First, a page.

Turmeric supplement more effective than placebo for osteoarthritis knee pain

Turmeric supplement more effective than placebo for osteoarthritis knee pain

An extract of Curcuma longa (CL), commonly known as turmeric, was found to be more effective than placebo for reducing knee pain in patients with knee osteoarthritis.

#arthritis #pain #turmeric

Wang Z, Jones G, Winzenberg T, Cai G, Laslett LL, Aitken D, Hopper I, Singh A, Jones R, Fripp J, Ding C, Antony B. Effectiveness of Curcuma longa Extract for the Treatment of Symptoms and Effusion-Synovitis of Knee Osteoarthritis : A Randomized Trial. Ann Intern Med. 2020 Sep 15. doi: 10.7326/M20-0990. Epub ahead of print. PMID: 32926799.

https://www.acpjournals.org/doi/10.7326/M20-0990

turmeric, curcumin longa, curcumin, osteoarthritis, knee pain, arthritis, pain effusion, synovitis, effusion synovitis

Adenosine Helps Regrow Cartilage in Osteoarthritis

Injections of a natural ‘energy’ molecule prompted regrowth of almost half of the cartilage lost with aging in knees, a new study in rodents shows.

#arthritis #osteoarthritis #adenosine

Carmen Corciulo, Cristina M. Castro, Thomas Coughlin, Samson Jacob, Zhu Li, David Fenyö, Daniel B. Rifkin, Oran D. Kennedy, Bruce Neil Cronstein. Intraarticular injection of liposomal adenosine reduces cartilage damage in established murine and rat models of osteoarthritis. Scientific Reports, 2020; 10 (1) DOI: 10.1038/s41598-020-68302-w

https://www.nature.com/articles/s41598-020-68302-w

Rheumatoid Arthritis resolved with a newly discovered peptide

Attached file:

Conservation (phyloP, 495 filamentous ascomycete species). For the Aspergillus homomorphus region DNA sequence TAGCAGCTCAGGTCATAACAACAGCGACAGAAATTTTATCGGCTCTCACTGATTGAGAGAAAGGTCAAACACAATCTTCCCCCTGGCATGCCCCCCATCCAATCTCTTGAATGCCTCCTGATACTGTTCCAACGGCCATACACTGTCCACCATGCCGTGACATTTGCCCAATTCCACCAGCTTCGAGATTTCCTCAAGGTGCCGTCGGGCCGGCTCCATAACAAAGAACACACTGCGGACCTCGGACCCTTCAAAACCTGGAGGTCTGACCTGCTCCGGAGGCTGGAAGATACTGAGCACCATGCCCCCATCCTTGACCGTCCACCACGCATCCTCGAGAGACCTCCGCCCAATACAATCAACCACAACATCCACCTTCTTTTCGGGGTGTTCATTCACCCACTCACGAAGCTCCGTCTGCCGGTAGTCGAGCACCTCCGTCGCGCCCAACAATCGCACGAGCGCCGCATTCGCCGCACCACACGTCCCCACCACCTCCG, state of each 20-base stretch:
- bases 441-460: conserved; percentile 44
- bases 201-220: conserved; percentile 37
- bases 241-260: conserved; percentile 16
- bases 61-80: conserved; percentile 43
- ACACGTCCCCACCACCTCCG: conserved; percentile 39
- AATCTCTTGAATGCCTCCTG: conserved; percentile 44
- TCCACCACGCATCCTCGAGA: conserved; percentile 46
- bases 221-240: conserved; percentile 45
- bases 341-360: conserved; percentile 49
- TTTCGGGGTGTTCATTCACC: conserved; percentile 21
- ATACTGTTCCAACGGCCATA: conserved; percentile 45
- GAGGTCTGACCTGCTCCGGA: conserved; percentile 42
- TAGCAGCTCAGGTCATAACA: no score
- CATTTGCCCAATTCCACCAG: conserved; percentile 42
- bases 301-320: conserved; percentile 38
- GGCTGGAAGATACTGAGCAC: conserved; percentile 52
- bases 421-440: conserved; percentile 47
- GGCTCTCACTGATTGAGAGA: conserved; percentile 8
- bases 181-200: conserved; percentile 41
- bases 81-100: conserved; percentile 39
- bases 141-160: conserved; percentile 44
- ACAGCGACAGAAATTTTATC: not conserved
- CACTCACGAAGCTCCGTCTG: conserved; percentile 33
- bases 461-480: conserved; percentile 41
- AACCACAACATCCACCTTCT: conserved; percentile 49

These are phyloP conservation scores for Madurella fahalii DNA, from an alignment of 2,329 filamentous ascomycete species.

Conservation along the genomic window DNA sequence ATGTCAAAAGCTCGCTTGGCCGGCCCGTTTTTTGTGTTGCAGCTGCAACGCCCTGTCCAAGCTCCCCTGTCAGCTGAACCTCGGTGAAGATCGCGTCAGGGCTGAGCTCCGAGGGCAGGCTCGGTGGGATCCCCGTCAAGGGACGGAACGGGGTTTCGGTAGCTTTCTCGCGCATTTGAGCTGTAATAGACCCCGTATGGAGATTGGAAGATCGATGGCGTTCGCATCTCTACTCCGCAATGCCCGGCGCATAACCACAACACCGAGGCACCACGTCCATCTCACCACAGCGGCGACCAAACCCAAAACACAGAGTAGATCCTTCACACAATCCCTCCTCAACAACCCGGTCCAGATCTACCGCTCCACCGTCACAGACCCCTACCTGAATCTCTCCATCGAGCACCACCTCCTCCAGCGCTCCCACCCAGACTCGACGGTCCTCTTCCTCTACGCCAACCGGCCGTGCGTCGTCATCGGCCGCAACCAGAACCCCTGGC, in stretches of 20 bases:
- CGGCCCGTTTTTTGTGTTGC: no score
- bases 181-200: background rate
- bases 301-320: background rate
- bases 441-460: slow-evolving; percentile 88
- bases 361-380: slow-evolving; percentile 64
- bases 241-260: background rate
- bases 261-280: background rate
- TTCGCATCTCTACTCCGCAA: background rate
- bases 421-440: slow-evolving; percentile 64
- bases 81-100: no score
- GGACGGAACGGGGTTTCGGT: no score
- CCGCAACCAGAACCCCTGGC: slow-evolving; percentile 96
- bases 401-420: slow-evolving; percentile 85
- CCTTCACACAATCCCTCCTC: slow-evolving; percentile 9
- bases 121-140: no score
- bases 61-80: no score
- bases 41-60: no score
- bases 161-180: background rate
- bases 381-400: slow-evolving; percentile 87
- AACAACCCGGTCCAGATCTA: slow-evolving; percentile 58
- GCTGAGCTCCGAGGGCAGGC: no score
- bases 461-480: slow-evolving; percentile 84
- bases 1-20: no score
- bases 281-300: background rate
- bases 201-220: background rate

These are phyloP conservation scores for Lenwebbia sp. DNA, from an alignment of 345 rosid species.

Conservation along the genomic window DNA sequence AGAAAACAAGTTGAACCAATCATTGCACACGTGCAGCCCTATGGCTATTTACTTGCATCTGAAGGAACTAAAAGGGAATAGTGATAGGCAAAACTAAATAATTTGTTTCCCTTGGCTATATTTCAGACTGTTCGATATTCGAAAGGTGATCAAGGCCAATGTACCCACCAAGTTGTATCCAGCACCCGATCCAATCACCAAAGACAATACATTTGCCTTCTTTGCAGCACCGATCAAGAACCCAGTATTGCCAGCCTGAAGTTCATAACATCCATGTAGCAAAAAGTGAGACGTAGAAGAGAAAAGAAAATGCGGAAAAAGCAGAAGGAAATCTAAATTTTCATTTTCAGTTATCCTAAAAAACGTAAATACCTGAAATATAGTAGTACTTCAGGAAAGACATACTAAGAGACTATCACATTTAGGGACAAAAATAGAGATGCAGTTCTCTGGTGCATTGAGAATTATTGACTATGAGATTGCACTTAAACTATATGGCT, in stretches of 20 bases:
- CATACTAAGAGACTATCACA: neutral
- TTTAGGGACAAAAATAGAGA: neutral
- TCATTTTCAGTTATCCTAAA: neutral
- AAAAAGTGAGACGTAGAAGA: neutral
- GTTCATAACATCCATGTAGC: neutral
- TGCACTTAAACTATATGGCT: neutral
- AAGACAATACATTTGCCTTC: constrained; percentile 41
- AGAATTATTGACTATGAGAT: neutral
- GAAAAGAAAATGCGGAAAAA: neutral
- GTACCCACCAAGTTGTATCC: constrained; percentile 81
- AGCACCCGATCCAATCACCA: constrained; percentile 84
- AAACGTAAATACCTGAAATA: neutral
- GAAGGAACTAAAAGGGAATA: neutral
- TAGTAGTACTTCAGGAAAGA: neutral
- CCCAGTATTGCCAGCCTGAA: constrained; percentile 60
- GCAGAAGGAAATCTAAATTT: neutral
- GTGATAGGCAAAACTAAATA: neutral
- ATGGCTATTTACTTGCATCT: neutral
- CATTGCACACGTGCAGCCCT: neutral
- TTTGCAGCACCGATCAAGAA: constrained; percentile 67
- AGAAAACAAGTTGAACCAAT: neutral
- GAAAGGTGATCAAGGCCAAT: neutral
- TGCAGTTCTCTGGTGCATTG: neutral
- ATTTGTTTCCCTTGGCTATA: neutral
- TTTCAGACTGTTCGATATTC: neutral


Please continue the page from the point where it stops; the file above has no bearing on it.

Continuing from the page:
Rheumatoid Arthritis resolved with a newly discovered peptide

A peptide was recently discovered that completely resolved Rheumatoid Arthritis in all animals tested within 15 days.

Citation: Suppression and resolution of autoimmune arthritis by rhesus θ-defensin-1, an immunomodulatory macrocyclic peptide. PLOS ONE, 2017; 12 (11): e0187868 DOI: 10.1371/journal.pone.0187868

New study proves that pain is not a symptom of arthritis, pain causes arthritis

2008 study posted for filing

Contact: Greg Williams
Greg_Williams@urmc.rochester.edu
585-273-1757
University of Rochester Medical Center

New treatments will seek to interrupt ‘crosstalk’ between joints and the spinal cord

Pain is more than a symptom of osteoarthritis, it is an inherent and damaging part of the disease itself, according to a study published today in journal Arthritis and Rheumatism. More specifically, the study revealed that pain signals originating in arthritic joints, and the biochemical processing of those signals as they reach the spinal cord, worsen and expand arthritis. In addition, researchers found that nerve pathways carrying pain signals transfer inflammation from arthritic joints to the spine and back again, causing disease at both ends.

Technically, pain is a patient’s conscious realization of discomfort. Before that can happen, however, information must be carried along nerve cell pathways from say an injured knee to the pain processing centers in dorsal horns of the spinal cord, a process called nociception. The current study provides strong evidence that two-way, nociceptive “crosstalk” may first enable joint arthritis to transmit inflammation into the spinal cord and brain, and then to spread through the central nervous system (CNS) from one joint to another.